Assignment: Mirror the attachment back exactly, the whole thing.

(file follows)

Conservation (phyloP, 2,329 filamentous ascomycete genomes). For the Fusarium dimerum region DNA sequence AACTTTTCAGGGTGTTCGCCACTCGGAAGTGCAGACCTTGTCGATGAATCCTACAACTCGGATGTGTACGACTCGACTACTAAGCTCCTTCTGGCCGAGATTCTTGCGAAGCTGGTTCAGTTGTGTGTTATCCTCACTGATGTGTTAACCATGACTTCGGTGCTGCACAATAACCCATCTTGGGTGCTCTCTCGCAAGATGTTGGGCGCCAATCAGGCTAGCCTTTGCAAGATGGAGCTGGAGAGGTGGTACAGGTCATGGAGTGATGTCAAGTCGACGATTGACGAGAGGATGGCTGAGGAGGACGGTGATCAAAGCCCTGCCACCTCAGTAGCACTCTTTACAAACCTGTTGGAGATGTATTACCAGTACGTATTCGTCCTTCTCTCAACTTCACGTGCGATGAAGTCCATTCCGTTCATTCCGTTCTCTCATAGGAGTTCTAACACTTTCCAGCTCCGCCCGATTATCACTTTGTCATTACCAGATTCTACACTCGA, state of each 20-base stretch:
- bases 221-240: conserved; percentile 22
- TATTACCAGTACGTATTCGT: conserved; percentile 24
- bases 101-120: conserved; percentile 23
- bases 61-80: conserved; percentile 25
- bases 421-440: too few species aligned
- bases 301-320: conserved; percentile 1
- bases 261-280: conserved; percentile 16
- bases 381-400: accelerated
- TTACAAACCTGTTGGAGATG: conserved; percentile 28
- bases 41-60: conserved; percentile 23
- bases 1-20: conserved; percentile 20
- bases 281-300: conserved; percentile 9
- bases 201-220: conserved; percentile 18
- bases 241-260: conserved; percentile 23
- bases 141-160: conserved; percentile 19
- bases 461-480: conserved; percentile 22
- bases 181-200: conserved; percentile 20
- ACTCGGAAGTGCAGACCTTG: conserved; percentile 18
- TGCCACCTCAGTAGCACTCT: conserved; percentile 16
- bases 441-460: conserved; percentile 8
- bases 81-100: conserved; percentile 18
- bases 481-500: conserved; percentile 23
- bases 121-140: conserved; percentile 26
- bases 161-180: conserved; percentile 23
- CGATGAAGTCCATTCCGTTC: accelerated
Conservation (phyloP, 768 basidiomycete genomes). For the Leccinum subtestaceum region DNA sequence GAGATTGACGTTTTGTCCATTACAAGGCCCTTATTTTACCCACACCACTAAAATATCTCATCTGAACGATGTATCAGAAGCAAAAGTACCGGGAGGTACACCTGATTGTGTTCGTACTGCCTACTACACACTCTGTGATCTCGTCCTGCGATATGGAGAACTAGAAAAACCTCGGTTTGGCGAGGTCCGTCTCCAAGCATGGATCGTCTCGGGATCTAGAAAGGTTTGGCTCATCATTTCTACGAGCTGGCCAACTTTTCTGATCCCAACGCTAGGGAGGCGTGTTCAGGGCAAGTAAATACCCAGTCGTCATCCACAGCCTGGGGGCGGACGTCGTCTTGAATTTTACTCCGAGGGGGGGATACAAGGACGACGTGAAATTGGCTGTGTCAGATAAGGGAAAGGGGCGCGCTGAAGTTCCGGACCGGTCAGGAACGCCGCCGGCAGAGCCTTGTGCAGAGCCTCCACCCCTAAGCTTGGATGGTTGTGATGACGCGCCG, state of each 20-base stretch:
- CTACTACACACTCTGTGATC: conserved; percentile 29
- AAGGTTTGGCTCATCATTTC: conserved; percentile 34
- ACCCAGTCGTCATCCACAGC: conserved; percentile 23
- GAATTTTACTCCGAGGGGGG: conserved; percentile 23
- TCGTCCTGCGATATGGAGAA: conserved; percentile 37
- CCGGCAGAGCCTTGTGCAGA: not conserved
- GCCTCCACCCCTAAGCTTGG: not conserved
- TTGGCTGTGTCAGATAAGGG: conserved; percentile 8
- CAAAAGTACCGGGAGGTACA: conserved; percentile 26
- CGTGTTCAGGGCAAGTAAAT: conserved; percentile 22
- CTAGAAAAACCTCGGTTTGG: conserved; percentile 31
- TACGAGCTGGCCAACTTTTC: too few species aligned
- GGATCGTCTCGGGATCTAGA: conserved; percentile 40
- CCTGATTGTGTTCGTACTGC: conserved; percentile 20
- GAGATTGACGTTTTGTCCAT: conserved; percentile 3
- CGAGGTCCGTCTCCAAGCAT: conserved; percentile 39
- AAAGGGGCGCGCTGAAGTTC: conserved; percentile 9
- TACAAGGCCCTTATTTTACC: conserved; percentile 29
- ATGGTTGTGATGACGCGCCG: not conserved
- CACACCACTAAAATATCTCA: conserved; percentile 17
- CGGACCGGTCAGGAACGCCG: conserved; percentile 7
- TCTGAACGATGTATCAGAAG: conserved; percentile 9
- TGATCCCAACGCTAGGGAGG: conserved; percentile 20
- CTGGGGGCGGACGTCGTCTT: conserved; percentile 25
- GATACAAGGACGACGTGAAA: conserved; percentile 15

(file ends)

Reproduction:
Conservation (phyloP, 2,329 filamentous ascomycete genomes). For the Fusarium dimerum region DNA sequence AACTTTTCAGGGTGTTCGCCACTCGGAAGTGCAGACCTTGTCGATGAATCCTACAACTCGGATGTGTACGACTCGACTACTAAGCTCCTTCTGGCCGAGATTCTTGCGAAGCTGGTTCAGTTGTGTGTTATCCTCACTGATGTGTTAACCATGACTTCGGTGCTGCACAATAACCCATCTTGGGTGCTCTCTCGCAAGATGTTGGGCGCCAATCAGGCTAGCCTTTGCAAGATGGAGCTGGAGAGGTGGTACAGGTCATGGAGTGATGTCAAGTCGACGATTGACGAGAGGATGGCTGAGGAGGACGGTGATCAAAGCCCTGCCACCTCAGTAGCACTCTTTACAAACCTGTTGGAGATGTATTACCAGTACGTATTCGTCCTTCTCTCAACTTCACGTGCGATGAAGTCCATTCCGTTCATTCCGTTCTCTCATAGGAGTTCTAACACTTTCCAGCTCCGCCCGATTATCACTTTGTCATTACCAGATTCTACACTCGA, state of each 20-base stretch:
- bases 221-240: conserved; percentile 22
- TATTACCAGTACGTATTCGT: conserved; percentile 24
- bases 101-120: conserved; percentile 23
- bases 61-80: conserved; percentile 25
- bases 421-440: too few species aligned
- bases 301-320: conserved; percentile 1
- bases 261-280: conserved; percentile 16
- bases 381-400: accelerated
- TTACAAACCTGTTGGAGATG: conserved; percentile 28
- bases 41-60: conserved; percentile 23
- bases 1-20: conserved; percentile 20
- bases 281-300: conserved; percentile 9
- bases 201-220: conserved; percentile 18
- bases 241-260: conserved; percentile 23
- bases 141-160: conserved; percentile 19
- bases 461-480: conserved; percentile 22
- bases 181-200: conserved; percentile 20
- ACTCGGAAGTGCAGACCTTG: conserved; percentile 18
- TGCCACCTCAGTAGCACTCT: conserved; percentile 16
- bases 441-460: conserved; percentile 8
- bases 81-100: conserved; percentile 18
- bases 481-500: conserved; percentile 23
- bases 121-140: conserved; percentile 26
- bases 161-180: conserved; percentile 23
- CGATGAAGTCCATTCCGTTC: accelerated
Conservation (phyloP, 768 basidiomycete genomes). For the Leccinum subtestaceum region DNA sequence GAGATTGACGTTTTGTCCATTACAAGGCCCTTATTTTACCCACACCACTAAAATATCTCATCTGAACGATGTATCAGAAGCAAAAGTACCGGGAGGTACACCTGATTGTGTTCGTACTGCCTACTACACACTCTGTGATCTCGTCCTGCGATATGGAGAACTAGAAAAACCTCGGTTTGGCGAGGTCCGTCTCCAAGCATGGATCGTCTCGGGATCTAGAAAGGTTTGGCTCATCATTTCTACGAGCTGGCCAACTTTTCTGATCCCAACGCTAGGGAGGCGTGTTCAGGGCAAGTAAATACCCAGTCGTCATCCACAGCCTGGGGGCGGACGTCGTCTTGAATTTTACTCCGAGGGGGGGATACAAGGACGACGTGAAATTGGCTGTGTCAGATAAGGGAAAGGGGCGCGCTGAAGTTCCGGACCGGTCAGGAACGCCGCCGGCAGAGCCTTGTGCAGAGCCTCCACCCCTAAGCTTGGATGGTTGTGATGACGCGCCG, state of each 20-base stretch:
- CTACTACACACTCTGTGATC: conserved; percentile 29
- AAGGTTTGGCTCATCATTTC: conserved; percentile 34
- ACCCAGTCGTCATCCACAGC: conserved; percentile 23
- GAATTTTACTCCGAGGGGGG: conserved; percentile 23
- TCGTCCTGCGATATGGAGAA: conserved; percentile 37
- CCGGCAGAGCCTTGTGCAGA: not conserved
- GCCTCCACCCCTAAGCTTGG: not conserved
- TTGGCTGTGTCAGATAAGGG: conserved; percentile 8
- CAAAAGTACCGGGAGGTACA: conserved; percentile 26
- CGTGTTCAGGGCAAGTAAAT: conserved; percentile 22
- CTAGAAAAACCTCGGTTTGG: conserved; percentile 31
- TACGAGCTGGCCAACTTTTC: too few species aligned
- GGATCGTCTCGGGATCTAGA: conserved; percentile 40
- CCTGATTGTGTTCGTACTGC: conserved; percentile 20
- GAGATTGACGTTTTGTCCAT: conserved; percentile 3
- CGAGGTCCGTCTCCAAGCAT: conserved; percentile 39
- AAAGGGGCGCGCTGAAGTTC: conserved; percentile 9
- TACAAGGCCCTTATTTTACC: conserved; percentile 29
- ATGGTTGTGATGACGCGCCG: not conserved
- CACACCACTAAAATATCTCA: conserved; percentile 17
- CGGACCGGTCAGGAACGCCG: conserved; percentile 7
- TCTGAACGATGTATCAGAAG: conserved; percentile 9
- TGATCCCAACGCTAGGGAGG: conserved; percentile 20
- CTGGGGGCGGACGTCGTCTT: conserved; percentile 25
- GATACAAGGACGACGTGAAA: conserved; percentile 15